SARATOGA SPRINGS — A neighbor who is also a structural engineer is cautioning the city planning board to address potential problems with drilling and excavation below the city’s groundwater level before approving plans for a six-story building on Broadway.

David Biggs, a consultant who works internationally, said that the proposal for 269 Broadway that would be sandwiched between and tower over Saratoga Central Catholic High School and NBT Bank, will require a so-called secant wall for two floors of underground parking that will penetrate a principal aquifer and possibly disrupt capped springs.

“I’m not anti-development at all,” said Biggs who is among the principal founders of Ryan-Biggs Associates in Clifton Park, and who lives across the street from the Broadway site. “I just want to see that the building does not create problems that we are not going to be able to resolve easily afterwards.”

Biggs described a secant wall as a giant bathtub that would need to be erected below the mixed-use building. That requires drilling into rock and then casting concrete like pilings around the entire perimeter of the building. These pilings interlock, Biggs explained, to  seal off the water. The wall is then braced from the inside to hold back the earth and water while the rest of the building is constructed. The dirt and rocks that fall into the bathtub during construction will be carted off, while seeping water will have to be pumped out.

SaraSpa Rod and Gun Club in Greenfield already promised to take the dirt from the excavation. Biggs explained that the water, which currently has an unknown volume, will likely have to exit through the city’s sewer system.

“The secant wall is quite deep, it’s close to city street, it’s close to an adjacent building to the north, it’s close to utilities in the street,” Biggs said. “If something goes wrong on this, it could go very wrong. It’s not that it can’t be done, it’s done all the time, it’s just it’s not done in Saratoga.”

Prime Group Holdings in Saratoga Springs is the developer on the project that would feature retail and a civic space on the first floor, offices and a restaurant on the second floor and offices throughout the rest of the building. The underground parking will be accessed from Hamilton Street and will have room for 71 cars.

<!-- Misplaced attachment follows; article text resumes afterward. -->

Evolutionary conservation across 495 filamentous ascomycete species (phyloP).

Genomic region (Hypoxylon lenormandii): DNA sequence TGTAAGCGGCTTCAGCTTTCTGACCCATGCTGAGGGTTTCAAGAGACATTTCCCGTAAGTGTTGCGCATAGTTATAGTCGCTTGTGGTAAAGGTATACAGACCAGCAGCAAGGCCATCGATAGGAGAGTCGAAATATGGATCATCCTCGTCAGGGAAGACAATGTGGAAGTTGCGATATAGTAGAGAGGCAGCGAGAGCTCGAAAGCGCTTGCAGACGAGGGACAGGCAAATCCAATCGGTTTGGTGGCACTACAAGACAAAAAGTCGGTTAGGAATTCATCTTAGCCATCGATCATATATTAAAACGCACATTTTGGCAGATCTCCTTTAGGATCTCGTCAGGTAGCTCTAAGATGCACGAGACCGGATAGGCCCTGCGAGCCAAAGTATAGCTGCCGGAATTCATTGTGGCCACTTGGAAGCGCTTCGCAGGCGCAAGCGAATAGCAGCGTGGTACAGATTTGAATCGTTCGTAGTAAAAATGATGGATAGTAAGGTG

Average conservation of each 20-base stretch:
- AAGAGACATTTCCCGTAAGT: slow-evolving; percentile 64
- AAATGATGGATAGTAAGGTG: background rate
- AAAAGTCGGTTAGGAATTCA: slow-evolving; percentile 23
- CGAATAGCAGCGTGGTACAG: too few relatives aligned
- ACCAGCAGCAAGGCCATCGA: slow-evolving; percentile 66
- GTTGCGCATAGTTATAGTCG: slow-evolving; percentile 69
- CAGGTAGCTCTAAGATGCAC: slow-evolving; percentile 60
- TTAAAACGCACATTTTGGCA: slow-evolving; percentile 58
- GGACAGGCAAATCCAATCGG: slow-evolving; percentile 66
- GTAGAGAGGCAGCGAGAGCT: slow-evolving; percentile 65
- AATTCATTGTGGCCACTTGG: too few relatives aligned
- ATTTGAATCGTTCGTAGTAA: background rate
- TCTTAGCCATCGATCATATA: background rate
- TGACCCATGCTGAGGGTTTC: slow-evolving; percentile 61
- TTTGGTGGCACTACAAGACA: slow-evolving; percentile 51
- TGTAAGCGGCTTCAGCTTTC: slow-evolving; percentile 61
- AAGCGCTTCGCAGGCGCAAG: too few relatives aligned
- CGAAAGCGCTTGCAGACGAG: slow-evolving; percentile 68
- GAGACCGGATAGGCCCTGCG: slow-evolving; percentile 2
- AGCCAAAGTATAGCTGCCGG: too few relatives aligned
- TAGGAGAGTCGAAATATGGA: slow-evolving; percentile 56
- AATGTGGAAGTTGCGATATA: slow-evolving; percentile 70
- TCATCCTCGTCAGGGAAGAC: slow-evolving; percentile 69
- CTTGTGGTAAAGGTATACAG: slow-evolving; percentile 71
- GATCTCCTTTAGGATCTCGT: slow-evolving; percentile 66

When asked about concerns of building over an aquifer, which the full environmental assessment form from May 2020 described as the city’s “principal aquifer,” Prime Group’s Executive Vice President Gerard Moser said “all of Saratoga is an aquifer.”

“If you look at any building in Saratoga, every building is built on an aquifer,” Moser said. “We are not different than any other building. I personally pulled other paperwork for other buildings like ours and it’s the same paperwork as ours.”

While the initial application mentioned an aquifer, another environmental assessment review was issued in November that noted there would be no impact to the water table and will have no impact on groundwater or an aquifer. This new review, Biggs said, confuses the issue. 

“Is it a primary aquifer or is it not?” Biggs said. “The application to the city said it clearly shows the water is there. But now there is no groundwater or no aquifer.”

Moser argued the building will be erected exactly like the one across the street at 268 Broadway where many of the residents who oppose the proposed building live. He also said that he chose the secant wall foundation because “it is the best (choice) within a city.”

“It eliminates or minimizes may of the other disturbance’s that come along with building a foundation,” Moser wrote in an email. “Albany Medical Center expansion used a secant Foundation. Given how sensitive of a location the Albany Medical Center is, eliminating or minimizing disturbance’s is extremely important. The drilling is done by a low frequency drill with the majority done under ground. The drilling is done first, this is why it is preferred method in cities.”

While many of the neighbors oppose the project (800 signed a petition against it) some members of the city’s Design Review Commission do, too. When narrowly approved by the commission in a 4-3 vote in January, one opposing member said it looked “like a cruise ship docked on Broadway.” 

The Saratoga Springs Preservation Foundation has its own concerns with the project – mainly, as they recently stated in an email – with its “height, scale and mass.”

Others oppose the building because they say it will create more traffic in an area already congested and where Broadway narrows down to two lanes. Hamilton, where the parking garage entrance will be located, is also a two-lane street.

At the April 14 planning board meeting, one resident who attended said the board recommended that the Prime Group get a hydrologist. Moser said on Friday that one is involved. 

Biggs said Mayor Ron Kim, the city’s planning department and the city’s engineer Deborah LaBreche understand the issues, but he also feels that the planning board relies too heavily on what the applicant says and less on the public who might have expertise in these matters. He also feels he should not have to wave his credentials to be heard.

“I should only need to go and say, here is the issue,” Biggs said. “You write a public comment, but don’t feel you are being listened to. It’s disappointing when it’s your own city.”

Source Google News – Read the original article

Engineer has warning on Saratoga Springs building project – Times Union

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